To validate the two-hit model, we first confirmed the effects of consuming a high-fat low-fiber diet on key maternal outcomes before and during pregnancy. An independent cohort of naïve female mice were provided a high-fat low-fiber (HFt-LFb) diet or continued to consume the low-fat high-fiber (LFt-HFb) diet (Fig. 3A). Weekly body weight measurements over a 6-week period showed a significant body weight increase in HFt-LFb females compared with LFt-HFb females (Fig. 3B). Body weight changes accompanied significant shifts in gut microbiota structure and composition, characterized by an enduring loss of the immunomodulatory and soluble fiber-fermenting members of the class Clostridia and a bloom of the mucin-degrading Akkermansia in HFt-LFb relative to LFt-HFb females (Fig. 3C, D). Differential abundance analysis revealed disruption in the abundance of 48 taxa between HFt-LFb and LFt-HFb females (FDR > 0.05). Consistent with previous work showing dysregulation of intestinal hypoxia due to high-fat low-fiber diet consumption, we found decreased expression of the hypoxia-inducible factor-1-alpha in the colon of HFt-LFb relative to LFt-HFb females (Fig. 3E)68,69,70. Glucose clearance was also significantly delayed in HFt-LFb relative to LFt-HFb females following administration of a glucose tolerance test, replicating well established effects of diet-induced obesity on glucose tolerance (Fig. 3F)71,72.
During pregnancy, excessive body weight gain persisted in HFt-LFb dams from gestational day 0.5–14.5 relative to LFt-HFb dams. Differences in body weight disappeared between gestational day 15.5–18.5, and was attributed to a change in the trajectory of daily body weight gain in HFt-LFb dams relative to LFt-HFb dams (Supplementary Fig. 9a). In parallel to the body weight gain in HFt-LFb dams, daily tracking of the maternal gut microbiota revealed significant alterations to microbiota structure and composition in HFt-LFb dams compared with LFt-HFb dams across pregnancy (Supplementary Fig. 9b, c). Differential abundance analysis revealed 36 differentially abundant taxa between HFt-LFb and LFt-HFb, including the reduced relative abundance of butyrate-producing Butyricoccus and the immunomodulatory Candidatus Arthromitus in HFt-LFb compared with LFt-HFb pregnant dams (Supplementary Fig. 9d, e)73,74.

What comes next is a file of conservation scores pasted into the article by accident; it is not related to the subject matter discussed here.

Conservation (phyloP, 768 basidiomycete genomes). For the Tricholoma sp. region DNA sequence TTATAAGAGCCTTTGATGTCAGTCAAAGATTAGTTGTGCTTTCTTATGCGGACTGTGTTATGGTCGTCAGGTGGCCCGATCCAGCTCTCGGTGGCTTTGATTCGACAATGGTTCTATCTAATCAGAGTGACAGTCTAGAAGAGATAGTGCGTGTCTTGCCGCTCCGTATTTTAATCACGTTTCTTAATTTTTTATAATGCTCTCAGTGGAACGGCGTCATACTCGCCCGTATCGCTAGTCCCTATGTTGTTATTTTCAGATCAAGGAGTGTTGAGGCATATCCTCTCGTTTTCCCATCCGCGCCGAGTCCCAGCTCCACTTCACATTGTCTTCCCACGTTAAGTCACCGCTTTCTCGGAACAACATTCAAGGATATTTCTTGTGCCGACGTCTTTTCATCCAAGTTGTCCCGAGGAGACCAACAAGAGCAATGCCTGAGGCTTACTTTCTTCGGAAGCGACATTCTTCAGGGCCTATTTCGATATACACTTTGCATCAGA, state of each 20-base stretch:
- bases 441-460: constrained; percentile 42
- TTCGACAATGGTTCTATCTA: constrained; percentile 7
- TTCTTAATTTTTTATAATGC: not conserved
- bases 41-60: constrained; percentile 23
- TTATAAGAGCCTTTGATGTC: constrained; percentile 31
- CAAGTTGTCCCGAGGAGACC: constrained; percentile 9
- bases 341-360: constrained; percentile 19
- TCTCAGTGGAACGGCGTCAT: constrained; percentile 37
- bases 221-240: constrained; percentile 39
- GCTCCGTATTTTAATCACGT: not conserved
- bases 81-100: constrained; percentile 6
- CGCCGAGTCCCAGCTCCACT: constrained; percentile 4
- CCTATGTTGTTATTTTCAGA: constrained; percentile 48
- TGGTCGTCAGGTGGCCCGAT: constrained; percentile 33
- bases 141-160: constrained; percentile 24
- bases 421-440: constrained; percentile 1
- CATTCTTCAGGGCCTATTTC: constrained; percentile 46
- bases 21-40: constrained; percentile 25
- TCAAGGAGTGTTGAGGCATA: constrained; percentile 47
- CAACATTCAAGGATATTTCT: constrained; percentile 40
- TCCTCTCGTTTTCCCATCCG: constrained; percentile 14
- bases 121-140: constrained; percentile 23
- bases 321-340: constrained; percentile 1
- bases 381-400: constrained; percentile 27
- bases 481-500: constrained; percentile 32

Following confirmation of the impact of the single-hit dietary exposure on maternal body weight, glucose tolerance, and the gut microbiota, we next examined the effect of a nonoptimal vaginal microbiota on these outcomes. Pregnant HFt-LFb or LFt-HFb dams were intravaginally inoculated with 2 × 108 colony forming units of G. vaginalis strain 11E475,76,77,78,79. This bacterial species was chosen based on previous work showing that G. vaginalis (Gv) is a common member of CST IV, induces immune activation and inflammation in the vaginal epithelium, and contributes to the pathogenesis of bacterial vaginosis in humans and rodent models77,79,80. Inoculating HFt-LFb or LFt-HFb dams with G. vaginalis 11E4 at gestational day 13.5 and 15.5 did not impact body weight or gut microbiota (Fig. 3A-F and Supplementary Fig. 9a). As further validation, we confirmed presence of G. vaginalis in the vaginal fluid of inoculated compared with noninoculated dams by qPCR (Supplementary Fig. 10a).
We next determined whether prenatal exposure to maternal diet-induced obesity and a nonoptimal vaginal microbiome, alone or in combination, affected the offspring postnatal response to birth-associated exposure to human vaginal microbiota. On embryonic day 18.5, offspring from dams consuming LFt-HFb, LFt-HFb dams colonized with Gv (LFt-HFb+Gv), HFt-LFb, and HFt-LFb+Gv were C-section delivered, exposed to CST IV, transferred to foster dams, and monitored for litter acceptance and survival (Fig. 3G). Following colonization with CST IV, HFt-LFb+Gv male offspring showed a 60% mortality rate compared with the 29% mortality in LFt-HFb+Gv males, 17% in HFt-LFb males, and no mortality in LFt-HFb at postnatal day (P) 3 (Fig. 3H). No additional mortality was observed beyond P3. To determine whether increased offspring mortality was specific to CST IV, we also transplanted CST I into a separate cohort of offspring exposed to the same combinations of maternal diet and G. vaginalis vaginal colonization. We observed that HFt-LFb+Gv male offspring colonized with CST IV exhibited a mortality rate of 60% while HFt-LFb+Gv male offspring colonized with CST I exhibited a mortality rate of 50%, demonstrating a 10% difference in the survival rate among high-risk offspring exposed to CST I in this mouse model (Supplementary Fig. 11a).